It seems foolish, if not downright irresponsible to feel good about the future in 2010. The disasters of the last decade piled up fast, and apocalyptic fear is now a standard ingredient in the morning commute. But what should one prepare for first? September 11-style attacks, oil spills, climate change, the death of languages, the last days of the polar bears, or the dark, multifarious effects of globalization?
In The Rational Optimist bestselling science writer Matt Ridley has an answer to all this: chill out. It may be six minutes to midnight on the doomsday clock, but it is time to dare hope for the human race. Presenting brainy, counterintuitive observations and compelling creation stories, Ridley lays out a series of complicated economic and evolutionary reasons why the disasters aren't as bad as we think they are, why our current solutions may make things worse, and why it's our duty to be optimistic. It's true that things can't go on like this, Ridley argues. But things have always gotten better, and they always will.
This sounds great, but isn't it a little grandiose? No, says Ridley, on average pretty much everything has improved in every way imaginable. Since the beginning of human history—or even just the 1950s—we've had more personal liberty, more entertainment, and more travel. We are less likely to die from a huge array of causes, and we have "access to more calories, watts, lumen-hours, square feet, gigabytes, megahertz, light years, nanometers, bushels per acre, miles per gallon, food miles, [and] air miles." Yes, writes Ridley, the rich are richer, but "the poor have done even better." Equality has increased across the globe. Legal justice is more reliable. People are kinder to strangers. Even worldwide IQ is rising.
The fact that we got civilization off the ground in the first place, that the quality of life curves ever upwards today, and that we can expect continuing improvement in the lives of our descendents tomorrow can all be explained by the division of labor and the invention of trade. If we were all still trying to individually grow and process our own food, defend the ramparts of our village, and raise babies, today's society would not be possible, Ridley argues. "If you wish to have even the most minimal improvement in your life—say metal tools, toothpaste or lighting—you are going to have to get your chores done by somebody else." Humanity stumbled on this basic principle more than a hundred thousand years ago when the hunter-gatherer from over the hill swapped a fishhook for a decorative shell with a total stranger.
Ridley assembles an enormous bunch of ideas, observations, and experiments to provide strong scaffolding for the many dimensions of his story. He writes, for example, that human knowledge is fundamentally shared. This is as true of the hunter-gatherer's tool kit as it is of the computer. Each represents the combined expertise of thousands of people, brought together by trade. Though the vast "collective brain" of the human race today is often attributed to the invention of technology, Ridley points out that technology doesn't just ratchet up by itself, but happens because of commerce.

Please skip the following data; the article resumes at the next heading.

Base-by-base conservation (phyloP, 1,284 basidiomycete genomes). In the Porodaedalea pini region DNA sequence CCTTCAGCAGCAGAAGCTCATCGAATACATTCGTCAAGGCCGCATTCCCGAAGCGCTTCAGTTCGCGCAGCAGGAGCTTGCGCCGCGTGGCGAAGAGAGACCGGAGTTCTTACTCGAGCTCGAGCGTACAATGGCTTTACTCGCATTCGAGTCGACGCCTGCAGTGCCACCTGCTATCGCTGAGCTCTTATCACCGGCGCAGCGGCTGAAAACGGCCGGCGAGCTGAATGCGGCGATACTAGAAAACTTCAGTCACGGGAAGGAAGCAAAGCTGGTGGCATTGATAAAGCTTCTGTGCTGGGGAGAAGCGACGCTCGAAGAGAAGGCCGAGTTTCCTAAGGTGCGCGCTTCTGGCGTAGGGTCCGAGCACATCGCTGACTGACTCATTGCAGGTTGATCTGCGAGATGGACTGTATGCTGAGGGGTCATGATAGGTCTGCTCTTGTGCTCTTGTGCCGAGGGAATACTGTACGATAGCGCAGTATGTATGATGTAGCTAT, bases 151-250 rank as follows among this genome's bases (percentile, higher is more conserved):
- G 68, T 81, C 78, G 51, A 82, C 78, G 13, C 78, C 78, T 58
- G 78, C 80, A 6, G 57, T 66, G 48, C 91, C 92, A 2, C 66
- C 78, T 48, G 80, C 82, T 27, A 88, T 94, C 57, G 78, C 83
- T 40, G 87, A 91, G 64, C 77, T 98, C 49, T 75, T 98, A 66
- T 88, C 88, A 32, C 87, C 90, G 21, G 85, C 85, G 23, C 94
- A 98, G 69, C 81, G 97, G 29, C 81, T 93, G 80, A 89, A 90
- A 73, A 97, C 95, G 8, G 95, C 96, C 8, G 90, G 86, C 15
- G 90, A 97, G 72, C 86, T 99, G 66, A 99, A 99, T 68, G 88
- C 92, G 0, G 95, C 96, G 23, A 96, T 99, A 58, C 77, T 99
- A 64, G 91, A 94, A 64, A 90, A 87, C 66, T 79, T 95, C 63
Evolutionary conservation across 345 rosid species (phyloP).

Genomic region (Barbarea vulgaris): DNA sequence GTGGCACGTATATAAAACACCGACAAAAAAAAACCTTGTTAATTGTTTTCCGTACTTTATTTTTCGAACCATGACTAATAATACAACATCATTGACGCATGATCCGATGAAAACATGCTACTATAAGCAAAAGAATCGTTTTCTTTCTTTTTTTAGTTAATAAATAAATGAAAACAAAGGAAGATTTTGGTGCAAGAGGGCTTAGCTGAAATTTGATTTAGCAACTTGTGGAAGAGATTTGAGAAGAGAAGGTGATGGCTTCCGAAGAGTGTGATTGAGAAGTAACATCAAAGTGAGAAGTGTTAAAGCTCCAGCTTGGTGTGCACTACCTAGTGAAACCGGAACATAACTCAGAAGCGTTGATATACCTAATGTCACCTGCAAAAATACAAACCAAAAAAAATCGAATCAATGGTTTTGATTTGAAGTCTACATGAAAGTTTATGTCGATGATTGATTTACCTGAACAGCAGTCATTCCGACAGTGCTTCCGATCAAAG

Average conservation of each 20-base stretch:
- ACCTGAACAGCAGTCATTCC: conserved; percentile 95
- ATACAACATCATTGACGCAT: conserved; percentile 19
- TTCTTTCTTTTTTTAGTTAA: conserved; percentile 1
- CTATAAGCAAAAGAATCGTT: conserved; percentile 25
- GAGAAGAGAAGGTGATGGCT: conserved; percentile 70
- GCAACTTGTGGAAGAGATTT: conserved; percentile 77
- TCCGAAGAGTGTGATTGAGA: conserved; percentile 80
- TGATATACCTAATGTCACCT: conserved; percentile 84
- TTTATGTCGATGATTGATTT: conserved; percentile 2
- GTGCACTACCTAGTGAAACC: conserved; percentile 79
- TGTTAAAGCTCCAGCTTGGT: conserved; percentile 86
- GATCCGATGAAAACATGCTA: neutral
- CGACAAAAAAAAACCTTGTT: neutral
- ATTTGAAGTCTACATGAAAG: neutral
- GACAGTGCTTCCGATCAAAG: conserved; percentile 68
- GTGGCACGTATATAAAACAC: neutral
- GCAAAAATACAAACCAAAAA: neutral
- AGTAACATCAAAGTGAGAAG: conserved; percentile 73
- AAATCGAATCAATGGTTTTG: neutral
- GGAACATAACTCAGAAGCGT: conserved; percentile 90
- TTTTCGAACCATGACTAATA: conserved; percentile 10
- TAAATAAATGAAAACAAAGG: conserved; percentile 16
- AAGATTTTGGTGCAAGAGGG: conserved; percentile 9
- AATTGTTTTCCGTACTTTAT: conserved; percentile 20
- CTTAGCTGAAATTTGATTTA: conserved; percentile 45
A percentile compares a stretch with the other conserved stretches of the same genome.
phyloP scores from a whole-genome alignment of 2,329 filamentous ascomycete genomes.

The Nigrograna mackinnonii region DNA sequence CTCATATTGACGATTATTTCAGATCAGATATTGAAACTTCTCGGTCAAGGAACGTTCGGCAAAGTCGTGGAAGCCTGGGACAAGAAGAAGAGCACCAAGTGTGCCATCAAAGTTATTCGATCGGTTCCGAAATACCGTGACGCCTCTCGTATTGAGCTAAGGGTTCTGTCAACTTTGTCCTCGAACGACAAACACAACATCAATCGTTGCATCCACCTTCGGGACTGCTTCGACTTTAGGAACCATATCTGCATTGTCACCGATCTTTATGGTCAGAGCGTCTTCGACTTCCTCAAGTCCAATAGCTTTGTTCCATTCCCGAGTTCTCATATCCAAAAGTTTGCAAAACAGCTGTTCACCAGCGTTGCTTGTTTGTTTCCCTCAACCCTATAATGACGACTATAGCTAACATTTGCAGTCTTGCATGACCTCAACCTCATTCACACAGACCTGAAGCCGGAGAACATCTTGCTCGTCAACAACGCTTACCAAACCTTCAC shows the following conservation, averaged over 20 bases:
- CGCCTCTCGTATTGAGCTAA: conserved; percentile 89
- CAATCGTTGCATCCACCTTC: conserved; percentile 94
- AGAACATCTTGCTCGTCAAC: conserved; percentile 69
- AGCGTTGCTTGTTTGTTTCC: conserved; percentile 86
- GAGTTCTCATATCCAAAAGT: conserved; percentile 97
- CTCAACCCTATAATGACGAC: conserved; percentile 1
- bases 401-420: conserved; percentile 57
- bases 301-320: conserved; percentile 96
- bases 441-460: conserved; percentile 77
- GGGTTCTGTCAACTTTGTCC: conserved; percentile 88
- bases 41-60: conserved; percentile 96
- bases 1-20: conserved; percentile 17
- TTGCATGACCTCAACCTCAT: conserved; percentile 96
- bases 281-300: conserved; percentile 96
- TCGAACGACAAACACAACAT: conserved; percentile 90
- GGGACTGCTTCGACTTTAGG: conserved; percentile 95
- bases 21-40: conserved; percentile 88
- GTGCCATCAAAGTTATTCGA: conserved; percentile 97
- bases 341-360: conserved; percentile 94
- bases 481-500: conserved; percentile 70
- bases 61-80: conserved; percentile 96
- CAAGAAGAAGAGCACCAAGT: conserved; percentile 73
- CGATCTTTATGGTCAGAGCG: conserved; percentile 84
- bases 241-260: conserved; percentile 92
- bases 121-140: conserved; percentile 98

He isn't saying that consumerism can't be awful (take Hummers), but he thinks that it has brought us far more good than bad. Even though we are still making big mistakes today, we are making them in the context of a larger, emergent intelligence that is fueled by global trade. In that context, many problems, even the problem of finite resources, are not the human endgame we fear. "The resources and technologies of 1960 could not have supported 6 billion," Ridley writes, "but the technologies changed and so the resources changed." Violence and corruption will continue to surge up in pockets over the globe, but as long as there are enough of us motivated to create, invent, specialize and trade, "the betterment of human lives will eventually resume."
In the meantime, we shouldn't believe the feckless pessimists, like Lester Brown and Paul Erlich who predicted multiple, humanity ending cataclysms in the late twentieth century—none of which happened. We must promote the impulse to trade goods and trade up knowledge, and fight repressive regimes that would squash it. Or suggestions like that made by John Holdren, Obama's science advisor, who said, "Isn't the only hope for the planet that the industrialized civilizations collapse? Isn't it our responsibility to bring that about?"
Ridley dismisses some ideas too quickly, for example, the notion that consumer choice—an outcome of a bubbling global trade—can be onerous. Yet this doesn't mean Ridley isn't onto something. Indeed, I believe Ridley when he says there is deep resistance to imagining an unpolluted future, and I felt it as I read his book—it's so novel to think that a blackened, post-human landscape is not inevitable. Part of the trick, I think, is that that you have to unwind your own fate from humanity's. Unpleasant, earth-shaking events may befall any of us at any time, even if our chances of survival have never been so good. But Ridley's right: There is genuine comfort in the idea that long after we are forgotten, someone, somewhere, will be warm, fed, and among friends.
Christine Kenneally's writing has appeared in the New Yorker, the New York Times, Slate, and other publications. Her most recent book is The First Word: The Search for the Origins of Language (Viking, 2007).